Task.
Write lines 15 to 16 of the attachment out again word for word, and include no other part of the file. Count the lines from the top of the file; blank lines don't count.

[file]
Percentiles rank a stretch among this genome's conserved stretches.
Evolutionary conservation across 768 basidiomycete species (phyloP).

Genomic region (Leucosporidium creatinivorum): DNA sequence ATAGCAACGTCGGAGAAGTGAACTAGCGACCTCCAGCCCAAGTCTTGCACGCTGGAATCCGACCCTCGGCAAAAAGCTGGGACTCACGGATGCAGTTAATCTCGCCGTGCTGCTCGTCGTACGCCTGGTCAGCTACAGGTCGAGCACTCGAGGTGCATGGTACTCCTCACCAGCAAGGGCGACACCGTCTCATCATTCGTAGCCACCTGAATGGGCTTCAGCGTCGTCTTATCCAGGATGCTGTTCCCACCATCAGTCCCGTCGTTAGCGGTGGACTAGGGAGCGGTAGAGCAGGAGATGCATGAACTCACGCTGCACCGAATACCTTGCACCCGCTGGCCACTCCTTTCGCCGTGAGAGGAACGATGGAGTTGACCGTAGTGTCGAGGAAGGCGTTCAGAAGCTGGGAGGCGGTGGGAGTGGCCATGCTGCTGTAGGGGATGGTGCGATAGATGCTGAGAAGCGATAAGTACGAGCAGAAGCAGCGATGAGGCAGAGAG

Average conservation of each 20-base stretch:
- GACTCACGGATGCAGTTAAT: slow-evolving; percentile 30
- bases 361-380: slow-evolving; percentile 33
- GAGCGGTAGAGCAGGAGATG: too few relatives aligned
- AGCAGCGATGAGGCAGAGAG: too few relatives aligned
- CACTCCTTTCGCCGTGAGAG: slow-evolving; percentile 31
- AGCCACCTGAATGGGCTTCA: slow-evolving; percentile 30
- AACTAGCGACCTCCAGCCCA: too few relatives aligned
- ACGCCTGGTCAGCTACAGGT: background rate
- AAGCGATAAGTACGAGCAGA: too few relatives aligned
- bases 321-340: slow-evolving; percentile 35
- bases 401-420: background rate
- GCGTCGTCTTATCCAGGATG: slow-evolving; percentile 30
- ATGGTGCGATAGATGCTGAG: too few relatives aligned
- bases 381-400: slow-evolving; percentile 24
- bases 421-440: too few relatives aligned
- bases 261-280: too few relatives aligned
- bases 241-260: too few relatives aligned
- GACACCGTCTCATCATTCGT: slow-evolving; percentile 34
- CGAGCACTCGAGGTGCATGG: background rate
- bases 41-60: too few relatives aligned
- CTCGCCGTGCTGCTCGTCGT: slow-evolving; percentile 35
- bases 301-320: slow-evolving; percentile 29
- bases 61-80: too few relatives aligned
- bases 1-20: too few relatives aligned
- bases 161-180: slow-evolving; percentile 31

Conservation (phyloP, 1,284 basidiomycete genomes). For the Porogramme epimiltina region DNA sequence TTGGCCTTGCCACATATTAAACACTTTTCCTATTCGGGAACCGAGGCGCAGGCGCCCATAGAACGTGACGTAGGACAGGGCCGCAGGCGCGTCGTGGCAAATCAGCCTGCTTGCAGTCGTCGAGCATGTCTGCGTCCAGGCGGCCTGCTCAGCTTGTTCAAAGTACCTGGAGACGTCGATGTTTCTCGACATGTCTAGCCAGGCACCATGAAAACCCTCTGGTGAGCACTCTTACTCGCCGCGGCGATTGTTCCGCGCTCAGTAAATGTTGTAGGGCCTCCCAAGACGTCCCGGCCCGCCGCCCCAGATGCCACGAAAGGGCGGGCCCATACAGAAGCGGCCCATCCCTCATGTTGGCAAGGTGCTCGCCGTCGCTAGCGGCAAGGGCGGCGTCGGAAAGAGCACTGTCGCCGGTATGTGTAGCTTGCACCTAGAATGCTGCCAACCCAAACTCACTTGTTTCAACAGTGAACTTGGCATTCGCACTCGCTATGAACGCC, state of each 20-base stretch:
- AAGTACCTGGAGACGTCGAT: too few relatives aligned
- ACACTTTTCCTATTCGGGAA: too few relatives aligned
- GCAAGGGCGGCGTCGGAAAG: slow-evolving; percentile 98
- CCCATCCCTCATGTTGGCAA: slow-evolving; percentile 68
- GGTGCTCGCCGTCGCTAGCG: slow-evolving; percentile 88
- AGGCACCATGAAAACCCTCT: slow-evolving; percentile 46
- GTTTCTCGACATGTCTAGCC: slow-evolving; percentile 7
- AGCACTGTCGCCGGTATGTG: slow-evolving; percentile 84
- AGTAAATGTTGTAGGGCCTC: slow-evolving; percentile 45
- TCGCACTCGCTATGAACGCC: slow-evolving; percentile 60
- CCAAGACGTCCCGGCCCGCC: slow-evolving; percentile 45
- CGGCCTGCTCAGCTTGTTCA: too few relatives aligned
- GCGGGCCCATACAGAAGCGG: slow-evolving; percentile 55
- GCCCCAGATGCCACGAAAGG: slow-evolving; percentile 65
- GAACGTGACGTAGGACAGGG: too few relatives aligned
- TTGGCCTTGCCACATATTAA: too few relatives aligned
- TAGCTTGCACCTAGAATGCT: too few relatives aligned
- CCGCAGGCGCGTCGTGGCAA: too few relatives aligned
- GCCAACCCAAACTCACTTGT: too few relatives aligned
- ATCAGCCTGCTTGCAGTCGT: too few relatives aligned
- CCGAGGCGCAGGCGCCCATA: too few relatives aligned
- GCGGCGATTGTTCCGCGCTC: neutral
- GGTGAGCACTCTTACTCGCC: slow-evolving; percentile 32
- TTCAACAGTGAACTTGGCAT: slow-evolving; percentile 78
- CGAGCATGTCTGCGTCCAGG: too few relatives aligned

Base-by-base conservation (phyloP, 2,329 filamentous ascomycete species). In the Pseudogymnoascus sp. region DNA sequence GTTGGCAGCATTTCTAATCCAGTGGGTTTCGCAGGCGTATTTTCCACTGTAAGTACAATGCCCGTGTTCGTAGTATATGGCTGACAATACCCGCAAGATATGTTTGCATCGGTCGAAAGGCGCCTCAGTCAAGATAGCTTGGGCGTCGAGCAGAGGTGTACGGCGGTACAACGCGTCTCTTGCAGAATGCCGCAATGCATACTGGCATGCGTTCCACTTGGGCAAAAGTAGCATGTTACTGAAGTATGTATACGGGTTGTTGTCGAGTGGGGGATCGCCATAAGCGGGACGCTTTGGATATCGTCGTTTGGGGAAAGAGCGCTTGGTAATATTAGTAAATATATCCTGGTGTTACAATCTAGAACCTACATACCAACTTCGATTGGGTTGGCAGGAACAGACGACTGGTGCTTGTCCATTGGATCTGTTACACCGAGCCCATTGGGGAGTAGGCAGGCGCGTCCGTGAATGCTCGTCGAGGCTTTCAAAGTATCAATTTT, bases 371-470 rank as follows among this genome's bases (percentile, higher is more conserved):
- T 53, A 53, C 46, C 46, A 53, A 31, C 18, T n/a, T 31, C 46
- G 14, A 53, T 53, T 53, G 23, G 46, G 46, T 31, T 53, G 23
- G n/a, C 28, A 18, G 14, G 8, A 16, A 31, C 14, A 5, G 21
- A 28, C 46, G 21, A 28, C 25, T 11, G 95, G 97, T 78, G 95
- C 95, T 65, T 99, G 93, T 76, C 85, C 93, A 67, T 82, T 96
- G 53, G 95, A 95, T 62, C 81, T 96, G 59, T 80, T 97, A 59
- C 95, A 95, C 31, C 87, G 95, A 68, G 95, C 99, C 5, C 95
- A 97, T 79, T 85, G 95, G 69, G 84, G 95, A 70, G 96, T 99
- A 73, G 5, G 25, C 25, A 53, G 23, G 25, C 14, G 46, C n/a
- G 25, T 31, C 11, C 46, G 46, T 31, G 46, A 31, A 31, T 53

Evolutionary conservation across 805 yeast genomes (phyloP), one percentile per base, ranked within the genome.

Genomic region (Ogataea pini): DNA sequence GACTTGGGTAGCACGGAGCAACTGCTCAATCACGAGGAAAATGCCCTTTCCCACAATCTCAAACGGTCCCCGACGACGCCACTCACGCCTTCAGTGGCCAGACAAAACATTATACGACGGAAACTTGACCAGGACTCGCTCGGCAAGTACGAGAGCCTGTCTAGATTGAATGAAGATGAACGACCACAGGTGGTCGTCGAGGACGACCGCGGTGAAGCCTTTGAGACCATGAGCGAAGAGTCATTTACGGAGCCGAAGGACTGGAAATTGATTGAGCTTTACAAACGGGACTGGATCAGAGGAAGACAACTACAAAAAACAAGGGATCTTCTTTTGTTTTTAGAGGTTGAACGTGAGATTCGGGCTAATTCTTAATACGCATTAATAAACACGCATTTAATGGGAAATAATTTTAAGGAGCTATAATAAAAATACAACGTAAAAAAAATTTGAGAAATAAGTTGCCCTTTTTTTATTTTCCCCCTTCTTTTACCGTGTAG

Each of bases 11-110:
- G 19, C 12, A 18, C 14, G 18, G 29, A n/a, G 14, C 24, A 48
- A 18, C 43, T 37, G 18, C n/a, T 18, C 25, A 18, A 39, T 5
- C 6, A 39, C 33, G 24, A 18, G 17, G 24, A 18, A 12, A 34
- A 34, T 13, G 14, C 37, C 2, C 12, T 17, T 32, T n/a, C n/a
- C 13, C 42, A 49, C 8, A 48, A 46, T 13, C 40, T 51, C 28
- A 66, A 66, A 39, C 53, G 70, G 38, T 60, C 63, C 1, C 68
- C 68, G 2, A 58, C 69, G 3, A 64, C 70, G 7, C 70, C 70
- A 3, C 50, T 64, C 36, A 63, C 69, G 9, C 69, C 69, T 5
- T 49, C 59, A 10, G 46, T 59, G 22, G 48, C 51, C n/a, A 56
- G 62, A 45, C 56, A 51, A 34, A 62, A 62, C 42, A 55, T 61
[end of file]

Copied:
- bases 401-420: background rate
- GCGTCGTCTTATCCAGGATG: slow-evolving; percentile 30